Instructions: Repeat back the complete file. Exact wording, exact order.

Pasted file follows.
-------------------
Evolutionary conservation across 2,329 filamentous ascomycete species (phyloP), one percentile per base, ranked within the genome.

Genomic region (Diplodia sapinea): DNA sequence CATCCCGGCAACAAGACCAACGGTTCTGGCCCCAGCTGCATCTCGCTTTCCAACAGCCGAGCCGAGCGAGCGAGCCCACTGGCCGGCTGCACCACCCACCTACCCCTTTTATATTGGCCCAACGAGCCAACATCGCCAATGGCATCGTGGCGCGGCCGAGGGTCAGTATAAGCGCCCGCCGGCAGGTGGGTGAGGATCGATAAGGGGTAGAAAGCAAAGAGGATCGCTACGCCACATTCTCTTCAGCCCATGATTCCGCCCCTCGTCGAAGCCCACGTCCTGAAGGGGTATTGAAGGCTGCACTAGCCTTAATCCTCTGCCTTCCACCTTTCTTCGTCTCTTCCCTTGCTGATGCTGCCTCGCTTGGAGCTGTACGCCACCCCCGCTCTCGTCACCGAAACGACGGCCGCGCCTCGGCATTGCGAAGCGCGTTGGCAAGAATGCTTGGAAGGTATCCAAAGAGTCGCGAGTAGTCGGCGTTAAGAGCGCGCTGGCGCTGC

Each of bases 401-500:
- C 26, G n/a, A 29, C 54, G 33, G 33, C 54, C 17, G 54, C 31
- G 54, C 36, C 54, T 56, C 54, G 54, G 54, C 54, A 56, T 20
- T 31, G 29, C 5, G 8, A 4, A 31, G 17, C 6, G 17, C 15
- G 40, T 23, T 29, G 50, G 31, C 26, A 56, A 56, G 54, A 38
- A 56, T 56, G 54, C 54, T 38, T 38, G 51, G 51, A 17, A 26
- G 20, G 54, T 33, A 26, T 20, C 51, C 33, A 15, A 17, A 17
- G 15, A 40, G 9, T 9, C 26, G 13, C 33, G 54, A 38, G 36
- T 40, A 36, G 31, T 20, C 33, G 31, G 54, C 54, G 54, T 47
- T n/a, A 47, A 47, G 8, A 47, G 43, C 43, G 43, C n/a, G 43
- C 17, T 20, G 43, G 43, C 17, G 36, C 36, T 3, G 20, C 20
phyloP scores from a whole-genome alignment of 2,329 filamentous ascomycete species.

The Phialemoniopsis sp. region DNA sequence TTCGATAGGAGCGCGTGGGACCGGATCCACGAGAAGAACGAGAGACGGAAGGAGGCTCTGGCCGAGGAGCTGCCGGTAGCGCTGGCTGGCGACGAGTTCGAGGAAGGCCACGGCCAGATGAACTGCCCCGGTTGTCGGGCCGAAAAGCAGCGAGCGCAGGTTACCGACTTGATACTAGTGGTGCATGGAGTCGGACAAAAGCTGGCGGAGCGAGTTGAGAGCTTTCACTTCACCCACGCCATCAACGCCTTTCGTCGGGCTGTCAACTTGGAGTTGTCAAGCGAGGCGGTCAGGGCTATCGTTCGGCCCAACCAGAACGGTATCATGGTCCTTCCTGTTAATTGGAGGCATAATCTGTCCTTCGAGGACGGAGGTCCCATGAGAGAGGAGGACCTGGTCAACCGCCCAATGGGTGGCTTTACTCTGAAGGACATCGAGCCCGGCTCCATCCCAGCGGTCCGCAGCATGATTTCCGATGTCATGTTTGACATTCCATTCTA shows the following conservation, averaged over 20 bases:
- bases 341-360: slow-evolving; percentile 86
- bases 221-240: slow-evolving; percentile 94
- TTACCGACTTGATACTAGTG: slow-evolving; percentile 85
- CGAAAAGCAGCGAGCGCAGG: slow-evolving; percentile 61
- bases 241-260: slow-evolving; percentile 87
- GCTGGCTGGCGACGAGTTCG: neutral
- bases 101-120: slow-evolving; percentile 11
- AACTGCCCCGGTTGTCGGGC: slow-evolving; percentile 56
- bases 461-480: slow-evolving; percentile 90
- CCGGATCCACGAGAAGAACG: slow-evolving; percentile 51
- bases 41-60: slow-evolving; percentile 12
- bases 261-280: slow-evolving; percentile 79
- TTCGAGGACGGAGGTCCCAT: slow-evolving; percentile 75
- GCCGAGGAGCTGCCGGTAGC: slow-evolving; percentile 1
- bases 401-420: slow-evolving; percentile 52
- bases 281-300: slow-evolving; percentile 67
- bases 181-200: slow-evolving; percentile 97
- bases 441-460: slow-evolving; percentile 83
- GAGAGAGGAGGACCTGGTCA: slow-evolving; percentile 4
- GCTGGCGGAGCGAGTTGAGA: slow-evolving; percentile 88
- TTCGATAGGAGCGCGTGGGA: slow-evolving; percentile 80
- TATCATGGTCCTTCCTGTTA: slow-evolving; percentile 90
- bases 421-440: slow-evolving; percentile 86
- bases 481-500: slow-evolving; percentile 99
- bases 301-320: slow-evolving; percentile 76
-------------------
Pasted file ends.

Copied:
Evolutionary conservation across 2,329 filamentous ascomycete species (phyloP), one percentile per base, ranked within the genome.

Genomic region (Diplodia sapinea): DNA sequence CATCCCGGCAACAAGACCAACGGTTCTGGCCCCAGCTGCATCTCGCTTTCCAACAGCCGAGCCGAGCGAGCGAGCCCACTGGCCGGCTGCACCACCCACCTACCCCTTTTATATTGGCCCAACGAGCCAACATCGCCAATGGCATCGTGGCGCGGCCGAGGGTCAGTATAAGCGCCCGCCGGCAGGTGGGTGAGGATCGATAAGGGGTAGAAAGCAAAGAGGATCGCTACGCCACATTCTCTTCAGCCCATGATTCCGCCCCTCGTCGAAGCCCACGTCCTGAAGGGGTATTGAAGGCTGCACTAGCCTTAATCCTCTGCCTTCCACCTTTCTTCGTCTCTTCCCTTGCTGATGCTGCCTCGCTTGGAGCTGTACGCCACCCCCGCTCTCGTCACCGAAACGACGGCCGCGCCTCGGCATTGCGAAGCGCGTTGGCAAGAATGCTTGGAAGGTATCCAAAGAGTCGCGAGTAGTCGGCGTTAAGAGCGCGCTGGCGCTGC

Each of bases 401-500:
- C 26, G n/a, A 29, C 54, G 33, G 33, C 54, C 17, G 54, C 31
- G 54, C 36, C 54, T 56, C 54, G 54, G 54, C 54, A 56, T 20
- T 31, G 29, C 5, G 8, A 4, A 31, G 17, C 6, G 17, C 15
- G 40, T 23, T 29, G 50, G 31, C 26, A 56, A 56, G 54, A 38
- A 56, T 56, G 54, C 54, T 38, T 38, G 51, G 51, A 17, A 26
- G 20, G 54, T 33, A 26, T 20, C 51, C 33, A 15, A 17, A 17
- G 15, A 40, G 9, T 9, C 26, G 13, C 33, G 54, A 38, G 36
- T 40, A 36, G 31, T 20, C 33, G 31, G 54, C 54, G 54, T 47
- T n/a, A 47, A 47, G 8, A 47, G 43, C 43, G 43, C n/a, G 43
- C 17, T 20, G 43, G 43, C 17, G 36, C 36, T 3, G 20, C 20
phyloP scores from a whole-genome alignment of 2,329 filamentous ascomycete species.

The Phialemoniopsis sp. region DNA sequence TTCGATAGGAGCGCGTGGGACCGGATCCACGAGAAGAACGAGAGACGGAAGGAGGCTCTGGCCGAGGAGCTGCCGGTAGCGCTGGCTGGCGACGAGTTCGAGGAAGGCCACGGCCAGATGAACTGCCCCGGTTGTCGGGCCGAAAAGCAGCGAGCGCAGGTTACCGACTTGATACTAGTGGTGCATGGAGTCGGACAAAAGCTGGCGGAGCGAGTTGAGAGCTTTCACTTCACCCACGCCATCAACGCCTTTCGTCGGGCTGTCAACTTGGAGTTGTCAAGCGAGGCGGTCAGGGCTATCGTTCGGCCCAACCAGAACGGTATCATGGTCCTTCCTGTTAATTGGAGGCATAATCTGTCCTTCGAGGACGGAGGTCCCATGAGAGAGGAGGACCTGGTCAACCGCCCAATGGGTGGCTTTACTCTGAAGGACATCGAGCCCGGCTCCATCCCAGCGGTCCGCAGCATGATTTCCGATGTCATGTTTGACATTCCATTCTA shows the following conservation, averaged over 20 bases:
- bases 341-360: slow-evolving; percentile 86
- bases 221-240: slow-evolving; percentile 94
- TTACCGACTTGATACTAGTG: slow-evolving; percentile 85
- CGAAAAGCAGCGAGCGCAGG: slow-evolving; percentile 61
- bases 241-260: slow-evolving; percentile 87
- GCTGGCTGGCGACGAGTTCG: neutral
- bases 101-120: slow-evolving; percentile 11
- AACTGCCCCGGTTGTCGGGC: slow-evolving; percentile 56
- bases 461-480: slow-evolving; percentile 90
- CCGGATCCACGAGAAGAACG: slow-evolving; percentile 51
- bases 41-60: slow-evolving; percentile 12
- bases 261-280: slow-evolving; percentile 79
- TTCGAGGACGGAGGTCCCAT: slow-evolving; percentile 75
- GCCGAGGAGCTGCCGGTAGC: slow-evolving; percentile 1
- bases 401-420: slow-evolving; percentile 52
- bases 281-300: slow-evolving; percentile 67
- bases 181-200: slow-evolving; percentile 97
- bases 441-460: slow-evolving; percentile 83
- GAGAGAGGAGGACCTGGTCA: slow-evolving; percentile 4
- GCTGGCGGAGCGAGTTGAGA: slow-evolving; percentile 88
- TTCGATAGGAGCGCGTGGGA: slow-evolving; percentile 80
- TATCATGGTCCTTCCTGTTA: slow-evolving; percentile 90
- bases 421-440: slow-evolving; percentile 86
- bases 481-500: slow-evolving; percentile 99
- bases 301-320: slow-evolving; percentile 76